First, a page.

May 11th Weekly Market Update

The first quarter 2015 earnings season is virtually over and the results relative to lowered expectations were quite good. Investors were braced for an earnings decline and the possible start of an “earnings recession,” but it looks like they will end up with a better than feared, year-over-year earnings growth rate of about 2%, according to Thomson Reuters data. This pace is impressive considering the significant drags from the oil downturn and strong U.S. dollar. Here we recap the first quarter 2015 earnings season and share our earnings outlook for the rest of 2015.


With 90% of S&P 500 companies having reported, the S&P 500 is on track to produce a year-over-year earnings growth rate of about 2% in the first quarter of 2015. That doesn’t sound like much — and it isn’t. But given the steep uphill climb that corporate America faced due to the twin drags of the oil downturn and strong U.S. dollar, this is actually a good result. Consensus estimates were calling for a nearly 3% drop in earnings when reporting season began, which means that should remaining reporting companies meet estimates, S&P 500 companies would deliver an upside surprise of about 5%, better than the four-quarter average of 4% upside and the long-term average upside of about 3% (since Thomsonbegan tracking this data in 1994).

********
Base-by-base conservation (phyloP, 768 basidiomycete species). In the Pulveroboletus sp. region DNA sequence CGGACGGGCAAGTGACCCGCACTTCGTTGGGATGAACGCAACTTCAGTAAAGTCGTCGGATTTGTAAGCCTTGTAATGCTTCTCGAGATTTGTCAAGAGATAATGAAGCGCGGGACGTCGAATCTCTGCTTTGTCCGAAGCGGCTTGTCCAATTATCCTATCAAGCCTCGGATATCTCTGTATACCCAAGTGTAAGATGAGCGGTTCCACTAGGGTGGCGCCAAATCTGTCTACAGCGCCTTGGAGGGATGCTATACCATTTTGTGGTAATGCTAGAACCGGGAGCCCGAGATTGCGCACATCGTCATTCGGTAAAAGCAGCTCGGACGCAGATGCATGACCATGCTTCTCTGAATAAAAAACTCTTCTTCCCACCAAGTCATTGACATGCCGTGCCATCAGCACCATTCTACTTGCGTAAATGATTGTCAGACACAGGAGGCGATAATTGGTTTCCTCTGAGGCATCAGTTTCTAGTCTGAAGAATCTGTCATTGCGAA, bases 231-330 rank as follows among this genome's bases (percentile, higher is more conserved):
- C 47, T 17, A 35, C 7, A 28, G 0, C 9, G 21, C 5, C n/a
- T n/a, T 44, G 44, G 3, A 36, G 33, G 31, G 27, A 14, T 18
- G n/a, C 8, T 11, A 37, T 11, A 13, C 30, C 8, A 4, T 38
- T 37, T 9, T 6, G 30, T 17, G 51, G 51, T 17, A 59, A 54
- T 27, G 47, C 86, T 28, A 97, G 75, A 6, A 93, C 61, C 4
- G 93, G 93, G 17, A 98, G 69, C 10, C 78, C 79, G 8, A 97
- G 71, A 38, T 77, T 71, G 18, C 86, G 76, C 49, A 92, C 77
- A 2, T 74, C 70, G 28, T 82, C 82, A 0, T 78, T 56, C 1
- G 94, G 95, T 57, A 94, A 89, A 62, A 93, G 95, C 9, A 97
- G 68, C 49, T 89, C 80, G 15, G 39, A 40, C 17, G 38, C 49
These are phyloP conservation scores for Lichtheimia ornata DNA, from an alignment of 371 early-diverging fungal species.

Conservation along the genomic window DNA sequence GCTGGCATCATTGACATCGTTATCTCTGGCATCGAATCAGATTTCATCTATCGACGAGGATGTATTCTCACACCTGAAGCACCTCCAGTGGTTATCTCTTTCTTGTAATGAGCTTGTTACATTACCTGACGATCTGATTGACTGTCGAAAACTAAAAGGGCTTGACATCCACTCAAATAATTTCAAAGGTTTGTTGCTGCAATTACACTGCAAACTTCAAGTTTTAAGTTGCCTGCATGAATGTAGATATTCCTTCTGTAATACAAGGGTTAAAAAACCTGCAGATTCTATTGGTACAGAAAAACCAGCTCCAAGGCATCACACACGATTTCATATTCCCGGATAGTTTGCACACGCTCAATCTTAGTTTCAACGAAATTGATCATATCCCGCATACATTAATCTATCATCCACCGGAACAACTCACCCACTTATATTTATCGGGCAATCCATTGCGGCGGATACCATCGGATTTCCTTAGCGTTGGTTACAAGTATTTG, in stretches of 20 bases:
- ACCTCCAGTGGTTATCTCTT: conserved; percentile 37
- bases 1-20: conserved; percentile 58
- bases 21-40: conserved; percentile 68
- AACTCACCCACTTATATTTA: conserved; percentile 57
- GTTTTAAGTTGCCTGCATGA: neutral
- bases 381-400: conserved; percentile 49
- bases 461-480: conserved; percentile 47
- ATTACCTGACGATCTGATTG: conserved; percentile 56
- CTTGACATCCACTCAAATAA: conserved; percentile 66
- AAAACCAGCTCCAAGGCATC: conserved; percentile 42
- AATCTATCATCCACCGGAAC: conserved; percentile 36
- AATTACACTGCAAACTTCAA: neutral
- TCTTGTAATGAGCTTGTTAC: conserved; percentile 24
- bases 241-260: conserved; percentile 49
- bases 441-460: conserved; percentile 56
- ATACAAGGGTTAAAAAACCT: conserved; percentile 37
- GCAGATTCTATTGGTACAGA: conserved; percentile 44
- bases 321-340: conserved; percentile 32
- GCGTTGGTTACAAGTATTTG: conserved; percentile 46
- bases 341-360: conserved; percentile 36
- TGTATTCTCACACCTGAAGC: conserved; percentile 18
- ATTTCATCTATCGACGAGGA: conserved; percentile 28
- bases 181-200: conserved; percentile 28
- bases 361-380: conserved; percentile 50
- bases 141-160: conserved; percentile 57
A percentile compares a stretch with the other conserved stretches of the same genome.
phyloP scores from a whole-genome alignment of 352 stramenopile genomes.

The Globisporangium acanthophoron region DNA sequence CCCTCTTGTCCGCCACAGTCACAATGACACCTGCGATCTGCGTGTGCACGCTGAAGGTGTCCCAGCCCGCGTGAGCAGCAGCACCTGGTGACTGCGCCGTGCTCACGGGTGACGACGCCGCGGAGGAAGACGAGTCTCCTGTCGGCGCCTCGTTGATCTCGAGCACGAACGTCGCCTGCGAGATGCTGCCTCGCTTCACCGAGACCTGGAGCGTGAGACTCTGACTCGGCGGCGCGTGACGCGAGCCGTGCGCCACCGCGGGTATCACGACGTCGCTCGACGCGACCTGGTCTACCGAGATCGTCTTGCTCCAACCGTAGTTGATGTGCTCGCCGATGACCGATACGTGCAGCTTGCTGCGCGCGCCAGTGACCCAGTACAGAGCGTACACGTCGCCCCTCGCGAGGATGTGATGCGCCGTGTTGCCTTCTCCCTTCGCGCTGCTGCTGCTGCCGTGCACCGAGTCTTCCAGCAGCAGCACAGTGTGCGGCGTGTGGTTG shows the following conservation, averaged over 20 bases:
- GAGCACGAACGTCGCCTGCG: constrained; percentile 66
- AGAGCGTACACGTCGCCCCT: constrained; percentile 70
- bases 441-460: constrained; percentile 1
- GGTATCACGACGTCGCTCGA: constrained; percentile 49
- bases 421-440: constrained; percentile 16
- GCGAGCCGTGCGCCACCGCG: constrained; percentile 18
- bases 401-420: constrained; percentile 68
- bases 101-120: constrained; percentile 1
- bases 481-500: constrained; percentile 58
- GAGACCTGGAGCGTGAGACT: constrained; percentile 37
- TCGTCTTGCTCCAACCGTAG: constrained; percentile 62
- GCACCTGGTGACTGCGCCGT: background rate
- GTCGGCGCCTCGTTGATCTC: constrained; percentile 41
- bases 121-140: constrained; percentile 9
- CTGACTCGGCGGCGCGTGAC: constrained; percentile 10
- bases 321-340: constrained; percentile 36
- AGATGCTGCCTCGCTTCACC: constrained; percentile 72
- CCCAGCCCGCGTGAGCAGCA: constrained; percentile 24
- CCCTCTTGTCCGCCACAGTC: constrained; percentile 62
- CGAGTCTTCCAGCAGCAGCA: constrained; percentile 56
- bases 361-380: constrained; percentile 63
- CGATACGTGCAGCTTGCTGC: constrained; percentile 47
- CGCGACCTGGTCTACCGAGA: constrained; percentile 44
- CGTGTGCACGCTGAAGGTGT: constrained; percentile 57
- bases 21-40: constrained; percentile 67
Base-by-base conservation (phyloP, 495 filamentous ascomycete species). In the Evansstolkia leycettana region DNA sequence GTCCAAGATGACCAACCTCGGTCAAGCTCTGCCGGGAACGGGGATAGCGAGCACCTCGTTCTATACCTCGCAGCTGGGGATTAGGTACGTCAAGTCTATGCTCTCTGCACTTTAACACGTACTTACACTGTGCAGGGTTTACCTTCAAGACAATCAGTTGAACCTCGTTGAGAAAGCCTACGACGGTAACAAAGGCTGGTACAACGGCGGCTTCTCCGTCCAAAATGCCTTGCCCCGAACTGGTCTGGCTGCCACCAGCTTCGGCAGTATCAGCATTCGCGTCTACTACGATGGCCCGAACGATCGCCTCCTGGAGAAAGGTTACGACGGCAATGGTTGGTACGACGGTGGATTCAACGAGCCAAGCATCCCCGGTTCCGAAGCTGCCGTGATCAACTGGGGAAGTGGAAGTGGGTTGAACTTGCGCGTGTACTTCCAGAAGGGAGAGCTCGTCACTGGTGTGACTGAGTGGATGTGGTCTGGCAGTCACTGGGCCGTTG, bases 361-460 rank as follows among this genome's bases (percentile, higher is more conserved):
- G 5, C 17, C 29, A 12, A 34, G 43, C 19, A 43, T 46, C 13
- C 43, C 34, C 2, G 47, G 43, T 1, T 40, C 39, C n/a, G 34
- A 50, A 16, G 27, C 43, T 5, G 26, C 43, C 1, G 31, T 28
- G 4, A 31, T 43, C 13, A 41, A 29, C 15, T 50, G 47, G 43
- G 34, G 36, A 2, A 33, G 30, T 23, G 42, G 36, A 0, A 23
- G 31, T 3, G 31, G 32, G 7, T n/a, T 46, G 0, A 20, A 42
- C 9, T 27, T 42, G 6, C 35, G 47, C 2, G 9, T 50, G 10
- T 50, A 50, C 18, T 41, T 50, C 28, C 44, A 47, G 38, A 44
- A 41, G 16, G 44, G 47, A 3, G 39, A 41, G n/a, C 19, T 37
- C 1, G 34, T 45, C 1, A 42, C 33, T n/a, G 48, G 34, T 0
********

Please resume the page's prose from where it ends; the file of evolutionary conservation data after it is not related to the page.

So, which sectors drove the upside?

ƒƒHealthcare (10% upside surprise). Biotech remains the biggest driver of the sector’s earnings gains. Not only has the sector registered the biggest earnings upside surprise thus far, but its earnings growth rate (17.5%) tops all sectors. Demand from the Affordable Care Act, evident in the strong earnings growth for healthcare facilities companies, and drug innovation are helping drive broad-based growth for the sector.

ƒƒEnergy (6% upside). Strength in refining, effective cost management, and less currency drag than analysts expected are among the factors that contributed to the energy sector’s better than expected performance this earnings season as oil prices fell during the first quarter. Services and equipment companies within the sector suffered smaller losses, although the broad sector is still tracking to a massive 58% decline.

For the full article:EARNINGS RECAP: GOOD ENOUGH?